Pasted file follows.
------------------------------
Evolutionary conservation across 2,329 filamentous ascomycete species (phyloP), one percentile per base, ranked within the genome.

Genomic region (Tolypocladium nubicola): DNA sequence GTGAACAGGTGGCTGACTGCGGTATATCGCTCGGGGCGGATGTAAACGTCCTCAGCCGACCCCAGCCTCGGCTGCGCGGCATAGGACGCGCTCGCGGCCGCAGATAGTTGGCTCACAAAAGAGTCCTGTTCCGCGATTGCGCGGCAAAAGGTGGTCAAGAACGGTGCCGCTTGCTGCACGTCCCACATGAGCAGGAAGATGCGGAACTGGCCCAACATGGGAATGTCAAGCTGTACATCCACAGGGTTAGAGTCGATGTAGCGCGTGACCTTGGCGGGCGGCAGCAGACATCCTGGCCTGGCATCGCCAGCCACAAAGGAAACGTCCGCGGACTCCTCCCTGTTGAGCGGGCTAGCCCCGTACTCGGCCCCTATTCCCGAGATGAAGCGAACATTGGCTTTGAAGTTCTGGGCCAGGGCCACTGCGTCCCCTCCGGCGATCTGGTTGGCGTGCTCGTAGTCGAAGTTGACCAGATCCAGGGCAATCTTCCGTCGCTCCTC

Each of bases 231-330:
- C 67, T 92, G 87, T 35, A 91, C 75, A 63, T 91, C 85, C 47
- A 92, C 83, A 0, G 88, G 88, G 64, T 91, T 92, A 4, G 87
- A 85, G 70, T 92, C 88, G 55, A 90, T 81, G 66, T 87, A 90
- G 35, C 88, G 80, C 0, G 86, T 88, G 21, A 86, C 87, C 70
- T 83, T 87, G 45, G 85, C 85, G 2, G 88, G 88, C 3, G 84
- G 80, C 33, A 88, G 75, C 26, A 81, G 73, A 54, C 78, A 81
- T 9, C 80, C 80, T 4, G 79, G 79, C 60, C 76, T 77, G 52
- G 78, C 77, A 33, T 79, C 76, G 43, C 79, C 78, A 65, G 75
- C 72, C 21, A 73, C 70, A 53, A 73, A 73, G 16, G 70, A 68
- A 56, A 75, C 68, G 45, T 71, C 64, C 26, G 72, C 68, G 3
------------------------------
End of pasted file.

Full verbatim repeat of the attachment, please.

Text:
Evolutionary conservation across 2,329 filamentous ascomycete species (phyloP), one percentile per base, ranked within the genome.

Genomic region (Tolypocladium nubicola): DNA sequence GTGAACAGGTGGCTGACTGCGGTATATCGCTCGGGGCGGATGTAAACGTCCTCAGCCGACCCCAGCCTCGGCTGCGCGGCATAGGACGCGCTCGCGGCCGCAGATAGTTGGCTCACAAAAGAGTCCTGTTCCGCGATTGCGCGGCAAAAGGTGGTCAAGAACGGTGCCGCTTGCTGCACGTCCCACATGAGCAGGAAGATGCGGAACTGGCCCAACATGGGAATGTCAAGCTGTACATCCACAGGGTTAGAGTCGATGTAGCGCGTGACCTTGGCGGGCGGCAGCAGACATCCTGGCCTGGCATCGCCAGCCACAAAGGAAACGTCCGCGGACTCCTCCCTGTTGAGCGGGCTAGCCCCGTACTCGGCCCCTATTCCCGAGATGAAGCGAACATTGGCTTTGAAGTTCTGGGCCAGGGCCACTGCGTCCCCTCCGGCGATCTGGTTGGCGTGCTCGTAGTCGAAGTTGACCAGATCCAGGGCAATCTTCCGTCGCTCCTC

Each of bases 231-330:
- C 67, T 92, G 87, T 35, A 91, C 75, A 63, T 91, C 85, C 47
- A 92, C 83, A 0, G 88, G 88, G 64, T 91, T 92, A 4, G 87
- A 85, G 70, T 92, C 88, G 55, A 90, T 81, G 66, T 87, A 90
- G 35, C 88, G 80, C 0, G 86, T 88, G 21, A 86, C 87, C 70
- T 83, T 87, G 45, G 85, C 85, G 2, G 88, G 88, C 3, G 84
- G 80, C 33, A 88, G 75, C 26, A 81, G 73, A 54, C 78, A 81
- T 9, C 80, C 80, T 4, G 79, G 79, C 60, C 76, T 77, G 52
- G 78, C 77, A 33, T 79, C 76, G 43, C 79, C 78, A 65, G 75
- C 72, C 21, A 73, C 70, A 53, A 73, A 73, G 16, G 70, A 68
- A 56, A 75, C 68, G 45, T 71, C 64, C 26, G 72, C 68, G 3